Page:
When you bake as much as I do, it’s pretty much essential to have a freezer.
Freezers come in handy during the baking process. Sometimes I cheat and try to force butter to firm up after melting or to cool cupcakes faster so I can frost them. Flash freezing certain cookie doughs or biscuits or pastries prior to baking will help them keep keep their shape. Freezing bars and cake layers make them easier to slice cleanly and evenly.
Freezers make sharing easier. Rather than eating a whole pan of brownies, I can pop them in the freezer and take one out whenever I want. Just warm it up in the micro, and it’s like, instant warm, fresh brownie. Or if I bake something on a Friday that I want to share with co-workers on a Monday, I can freeze the final product and defrost later. Or if I have company coming over, I can grab some pre-shaped cookie dough balls from the deep freeze, add a few minutes to the baking time and have fresh-baked cookies in 15 minutes.
A few freezer tips, in case you’ve never used one of these babies before:
- Make sure you always shut the freezer door. Otherwise you will find a thick layer of ice on your goods the next time you open the door. And you will not want to wear it. But you may want to eat it. It’s like perfectly clean snow conveniently located in your kitchen. Of course, I never ate the frost that collected in my freezer when I was a kid.
- Make sure to seal your bakes well before freezing. For baked cake layers, I double wrap them in plastic wrap and put them in Ziplocs before freezing. Remove as much air as possible from anything you’re wrapping, and try to use air tight containers. Sometimes I’ll even seal the edges of plastic tupperware dishes with masking tape. No freezer burn, please.
- Make sure not to freeze for too long. While freezing will significantly extend the shelf life of many baked goods, some things will only freeze for so long. Unbaked yeast breads, for example. Sometimes if I freeze them too long, they won’t rise properly. Also, the texture of certain finished products will change after a freeze and defrost. You may not get that perfectly crackly crust that you would have had if it had been fresh-baked.
Quick breads were made to be popped out of the freezer for those cold, lazy mornings when you have a crowd to feed and all you want is five more minutes with your feet not touching the ice cold floor. Hopefully this post will save your footses.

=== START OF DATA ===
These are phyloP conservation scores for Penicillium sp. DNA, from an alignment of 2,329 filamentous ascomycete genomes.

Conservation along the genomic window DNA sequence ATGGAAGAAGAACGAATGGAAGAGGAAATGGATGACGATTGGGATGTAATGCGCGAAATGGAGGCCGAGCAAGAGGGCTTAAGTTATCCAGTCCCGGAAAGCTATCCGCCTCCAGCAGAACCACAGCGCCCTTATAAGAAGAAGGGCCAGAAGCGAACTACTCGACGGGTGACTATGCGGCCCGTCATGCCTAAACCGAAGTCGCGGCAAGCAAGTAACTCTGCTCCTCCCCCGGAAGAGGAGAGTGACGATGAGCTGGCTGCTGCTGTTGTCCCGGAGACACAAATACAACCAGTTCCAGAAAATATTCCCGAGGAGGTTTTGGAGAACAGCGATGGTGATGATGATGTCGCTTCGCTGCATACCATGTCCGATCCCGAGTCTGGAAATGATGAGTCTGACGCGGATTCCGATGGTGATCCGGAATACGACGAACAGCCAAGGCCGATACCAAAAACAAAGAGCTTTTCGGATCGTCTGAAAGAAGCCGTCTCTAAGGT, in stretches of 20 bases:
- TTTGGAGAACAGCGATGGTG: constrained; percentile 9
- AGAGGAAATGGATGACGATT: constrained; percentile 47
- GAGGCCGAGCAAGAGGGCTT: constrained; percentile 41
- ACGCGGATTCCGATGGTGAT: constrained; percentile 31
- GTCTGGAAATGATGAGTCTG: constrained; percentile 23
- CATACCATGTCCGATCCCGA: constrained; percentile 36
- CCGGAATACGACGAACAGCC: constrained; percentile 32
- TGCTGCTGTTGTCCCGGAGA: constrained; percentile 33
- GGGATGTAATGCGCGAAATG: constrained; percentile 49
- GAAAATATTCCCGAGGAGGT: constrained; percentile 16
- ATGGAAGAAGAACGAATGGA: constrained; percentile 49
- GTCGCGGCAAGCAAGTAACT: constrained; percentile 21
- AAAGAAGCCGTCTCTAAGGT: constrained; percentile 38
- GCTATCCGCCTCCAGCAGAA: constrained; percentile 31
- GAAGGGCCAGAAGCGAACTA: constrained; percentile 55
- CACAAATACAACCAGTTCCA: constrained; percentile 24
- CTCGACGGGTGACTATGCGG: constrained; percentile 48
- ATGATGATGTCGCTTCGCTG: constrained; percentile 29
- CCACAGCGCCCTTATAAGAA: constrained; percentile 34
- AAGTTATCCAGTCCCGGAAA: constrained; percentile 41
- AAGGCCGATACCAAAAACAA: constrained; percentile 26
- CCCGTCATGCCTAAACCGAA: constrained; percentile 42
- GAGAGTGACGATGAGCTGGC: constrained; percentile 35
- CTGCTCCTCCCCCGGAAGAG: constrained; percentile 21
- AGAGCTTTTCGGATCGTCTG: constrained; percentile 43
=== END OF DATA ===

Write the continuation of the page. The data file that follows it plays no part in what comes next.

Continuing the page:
Frugal life tip: don’t chuck your overgrown zucchinis! This bread made use of one of those massive summer zucchinis that it is too woody to be cooked, which happens to make it the perfect consistency for baking.
And now, a rhyming list, also known as a poor poem:
Quick breads snifftable, I will swoon out
Quick breads giftable, I will wrap up
Quick breads rifftable, I will wax on
Hey, I only promised to keep your bread fresh, not your cultural prowess.
Adapted from Food & Wine
2 1/3 cups all-purpose flour
1 teaspoon baking soda
1 teaspoon baking powder
1 teaspoon salt
1/2 teaspoon ground nutmeg (I ground mine fresh, so I guessed on this)
1/4 teaspoon ground cardamom
2 large eggs
1 cup sugar
1/3 cup vegetable oil
1 medium zucchini (about 7 ounces), finely shredded
2 teaspoons pure vanilla extract
1 cup sour cream
Preheat the oven to 350°. Coat a 9-by-5-inch loaf pan with vegetable spray. In a small bowl, whisk together the flour, baking soda, baking powder, salt, nutmeg and cardamom. In a medium bowl, whisk the eggs with the sugar, oil, zucchini and vanilla. Add the flour mixture and stir gently with a spatula until the flour is just incorporated. Stir in the sour cream. At this point, you could also stir in a cup of chocolate chips or toasted pecans, if you were so inclined.
Pour the batter into the prepared pan. Bake in the middle of the oven for about 50 minutes until the top is browned and a cake tester inserted in the center comes out clean. If the loaf browns too quickly during baking, cover loosely with aluminum foil. Let the loaf cool in the pan for 10 minutes before turning it out onto a rack to cool completely. These loaves freeze well, so I doubled the batch and wrapped one loaf tightly in plastic wrap to defrost as needed.